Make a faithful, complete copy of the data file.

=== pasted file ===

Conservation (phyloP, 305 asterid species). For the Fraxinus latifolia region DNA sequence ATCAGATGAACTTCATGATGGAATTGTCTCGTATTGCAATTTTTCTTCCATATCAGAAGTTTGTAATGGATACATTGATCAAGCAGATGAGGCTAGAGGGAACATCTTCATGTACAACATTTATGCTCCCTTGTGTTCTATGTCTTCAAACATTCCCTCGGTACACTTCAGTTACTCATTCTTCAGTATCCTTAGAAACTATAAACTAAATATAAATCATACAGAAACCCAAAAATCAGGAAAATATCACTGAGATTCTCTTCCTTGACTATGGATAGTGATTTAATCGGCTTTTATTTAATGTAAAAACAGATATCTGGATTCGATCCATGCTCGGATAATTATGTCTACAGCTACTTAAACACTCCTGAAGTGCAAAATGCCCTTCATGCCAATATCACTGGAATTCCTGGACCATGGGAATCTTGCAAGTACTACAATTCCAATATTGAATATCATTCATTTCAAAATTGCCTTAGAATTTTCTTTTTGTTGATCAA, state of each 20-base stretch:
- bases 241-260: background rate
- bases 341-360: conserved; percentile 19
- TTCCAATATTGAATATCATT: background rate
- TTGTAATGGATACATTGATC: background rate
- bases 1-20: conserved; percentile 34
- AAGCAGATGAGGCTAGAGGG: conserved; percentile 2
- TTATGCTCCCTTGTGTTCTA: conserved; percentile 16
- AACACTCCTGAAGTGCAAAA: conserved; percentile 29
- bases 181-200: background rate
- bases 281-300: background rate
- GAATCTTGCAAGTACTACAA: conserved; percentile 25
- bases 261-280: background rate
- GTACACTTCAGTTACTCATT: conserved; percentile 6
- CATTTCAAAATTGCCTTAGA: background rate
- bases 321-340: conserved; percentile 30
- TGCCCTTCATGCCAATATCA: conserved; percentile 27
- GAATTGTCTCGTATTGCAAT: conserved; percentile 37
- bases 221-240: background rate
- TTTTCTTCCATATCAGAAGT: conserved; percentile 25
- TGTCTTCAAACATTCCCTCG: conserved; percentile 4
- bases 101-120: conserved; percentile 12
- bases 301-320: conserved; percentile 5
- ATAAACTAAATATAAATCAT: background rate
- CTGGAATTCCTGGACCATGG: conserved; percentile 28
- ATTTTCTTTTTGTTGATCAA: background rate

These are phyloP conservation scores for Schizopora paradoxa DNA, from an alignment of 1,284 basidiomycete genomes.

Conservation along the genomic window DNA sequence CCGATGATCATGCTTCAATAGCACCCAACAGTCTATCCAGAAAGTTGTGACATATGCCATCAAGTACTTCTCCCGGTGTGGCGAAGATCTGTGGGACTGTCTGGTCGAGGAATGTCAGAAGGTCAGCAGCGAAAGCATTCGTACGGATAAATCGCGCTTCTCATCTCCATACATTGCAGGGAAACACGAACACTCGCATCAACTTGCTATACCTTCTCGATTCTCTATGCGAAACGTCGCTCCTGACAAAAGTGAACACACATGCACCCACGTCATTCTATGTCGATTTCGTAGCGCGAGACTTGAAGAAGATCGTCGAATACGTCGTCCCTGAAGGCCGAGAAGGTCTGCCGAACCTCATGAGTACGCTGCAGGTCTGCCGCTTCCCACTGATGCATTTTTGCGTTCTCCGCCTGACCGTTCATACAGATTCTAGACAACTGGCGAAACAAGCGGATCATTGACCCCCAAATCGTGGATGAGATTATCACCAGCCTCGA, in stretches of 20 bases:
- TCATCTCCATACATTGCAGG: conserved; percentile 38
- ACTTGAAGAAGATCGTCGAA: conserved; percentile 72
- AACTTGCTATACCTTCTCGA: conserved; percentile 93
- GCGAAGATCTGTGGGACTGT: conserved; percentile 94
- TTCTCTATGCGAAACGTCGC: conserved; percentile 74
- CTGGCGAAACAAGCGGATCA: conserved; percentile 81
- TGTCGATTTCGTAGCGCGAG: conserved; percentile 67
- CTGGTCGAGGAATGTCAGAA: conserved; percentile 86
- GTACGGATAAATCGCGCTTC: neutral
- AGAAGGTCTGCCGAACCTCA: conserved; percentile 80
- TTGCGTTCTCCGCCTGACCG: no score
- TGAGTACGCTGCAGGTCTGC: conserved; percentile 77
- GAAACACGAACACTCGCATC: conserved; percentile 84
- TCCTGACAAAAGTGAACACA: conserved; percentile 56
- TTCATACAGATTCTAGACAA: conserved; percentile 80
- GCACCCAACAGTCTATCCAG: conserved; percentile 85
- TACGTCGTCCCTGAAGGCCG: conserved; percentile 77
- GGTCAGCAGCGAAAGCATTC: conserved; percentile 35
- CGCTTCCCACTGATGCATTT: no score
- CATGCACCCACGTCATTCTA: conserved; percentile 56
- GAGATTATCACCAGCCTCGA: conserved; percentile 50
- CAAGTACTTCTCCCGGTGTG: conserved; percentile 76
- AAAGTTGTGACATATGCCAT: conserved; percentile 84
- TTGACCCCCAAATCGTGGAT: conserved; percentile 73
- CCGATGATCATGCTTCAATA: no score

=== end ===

Conservation (phyloP, 305 asterid species). For the Fraxinus latifolia region DNA sequence ATCAGATGAACTTCATGATGGAATTGTCTCGTATTGCAATTTTTCTTCCATATCAGAAGTTTGTAATGGATACATTGATCAAGCAGATGAGGCTAGAGGGAACATCTTCATGTACAACATTTATGCTCCCTTGTGTTCTATGTCTTCAAACATTCCCTCGGTACACTTCAGTTACTCATTCTTCAGTATCCTTAGAAACTATAAACTAAATATAAATCATACAGAAACCCAAAAATCAGGAAAATATCACTGAGATTCTCTTCCTTGACTATGGATAGTGATTTAATCGGCTTTTATTTAATGTAAAAACAGATATCTGGATTCGATCCATGCTCGGATAATTATGTCTACAGCTACTTAAACACTCCTGAAGTGCAAAATGCCCTTCATGCCAATATCACTGGAATTCCTGGACCATGGGAATCTTGCAAGTACTACAATTCCAATATTGAATATCATTCATTTCAAAATTGCCTTAGAATTTTCTTTTTGTTGATCAA, state of each 20-base stretch:
- bases 241-260: background rate
- bases 341-360: conserved; percentile 19
- TTCCAATATTGAATATCATT: background rate
- TTGTAATGGATACATTGATC: background rate
- bases 1-20: conserved; percentile 34
- AAGCAGATGAGGCTAGAGGG: conserved; percentile 2
- TTATGCTCCCTTGTGTTCTA: conserved; percentile 16
- AACACTCCTGAAGTGCAAAA: conserved; percentile 29
- bases 181-200: background rate
- bases 281-300: background rate
- GAATCTTGCAAGTACTACAA: conserved; percentile 25
- bases 261-280: background rate
- GTACACTTCAGTTACTCATT: conserved; percentile 6
- CATTTCAAAATTGCCTTAGA: background rate
- bases 321-340: conserved; percentile 30
- TGCCCTTCATGCCAATATCA: conserved; percentile 27
- GAATTGTCTCGTATTGCAAT: conserved; percentile 37
- bases 221-240: background rate
- TTTTCTTCCATATCAGAAGT: conserved; percentile 25
- TGTCTTCAAACATTCCCTCG: conserved; percentile 4
- bases 101-120: conserved; percentile 12
- bases 301-320: conserved; percentile 5
- ATAAACTAAATATAAATCAT: background rate
- CTGGAATTCCTGGACCATGG: conserved; percentile 28
- ATTTTCTTTTTGTTGATCAA: background rate

These are phyloP conservation scores for Schizopora paradoxa DNA, from an alignment of 1,284 basidiomycete genomes.

Conservation along the genomic window DNA sequence CCGATGATCATGCTTCAATAGCACCCAACAGTCTATCCAGAAAGTTGTGACATATGCCATCAAGTACTTCTCCCGGTGTGGCGAAGATCTGTGGGACTGTCTGGTCGAGGAATGTCAGAAGGTCAGCAGCGAAAGCATTCGTACGGATAAATCGCGCTTCTCATCTCCATACATTGCAGGGAAACACGAACACTCGCATCAACTTGCTATACCTTCTCGATTCTCTATGCGAAACGTCGCTCCTGACAAAAGTGAACACACATGCACCCACGTCATTCTATGTCGATTTCGTAGCGCGAGACTTGAAGAAGATCGTCGAATACGTCGTCCCTGAAGGCCGAGAAGGTCTGCCGAACCTCATGAGTACGCTGCAGGTCTGCCGCTTCCCACTGATGCATTTTTGCGTTCTCCGCCTGACCGTTCATACAGATTCTAGACAACTGGCGAAACAAGCGGATCATTGACCCCCAAATCGTGGATGAGATTATCACCAGCCTCGA, in stretches of 20 bases:
- TCATCTCCATACATTGCAGG: conserved; percentile 38
- ACTTGAAGAAGATCGTCGAA: conserved; percentile 72
- AACTTGCTATACCTTCTCGA: conserved; percentile 93
- GCGAAGATCTGTGGGACTGT: conserved; percentile 94
- TTCTCTATGCGAAACGTCGC: conserved; percentile 74
- CTGGCGAAACAAGCGGATCA: conserved; percentile 81
- TGTCGATTTCGTAGCGCGAG: conserved; percentile 67
- CTGGTCGAGGAATGTCAGAA: conserved; percentile 86
- GTACGGATAAATCGCGCTTC: neutral
- AGAAGGTCTGCCGAACCTCA: conserved; percentile 80
- TTGCGTTCTCCGCCTGACCG: no score
- TGAGTACGCTGCAGGTCTGC: conserved; percentile 77
- GAAACACGAACACTCGCATC: conserved; percentile 84
- TCCTGACAAAAGTGAACACA: conserved; percentile 56
- TTCATACAGATTCTAGACAA: conserved; percentile 80
- GCACCCAACAGTCTATCCAG: conserved; percentile 85
- TACGTCGTCCCTGAAGGCCG: conserved; percentile 77
- GGTCAGCAGCGAAAGCATTC: conserved; percentile 35
- CGCTTCCCACTGATGCATTT: no score
- CATGCACCCACGTCATTCTA: conserved; percentile 56
- GAGATTATCACCAGCCTCGA: conserved; percentile 50
- CAAGTACTTCTCCCGGTGTG: conserved; percentile 76
- AAAGTTGTGACATATGCCAT: conserved; percentile 84
- TTGACCCCCAAATCGTGGAT: conserved; percentile 73
- CCGATGATCATGCTTCAATA: no score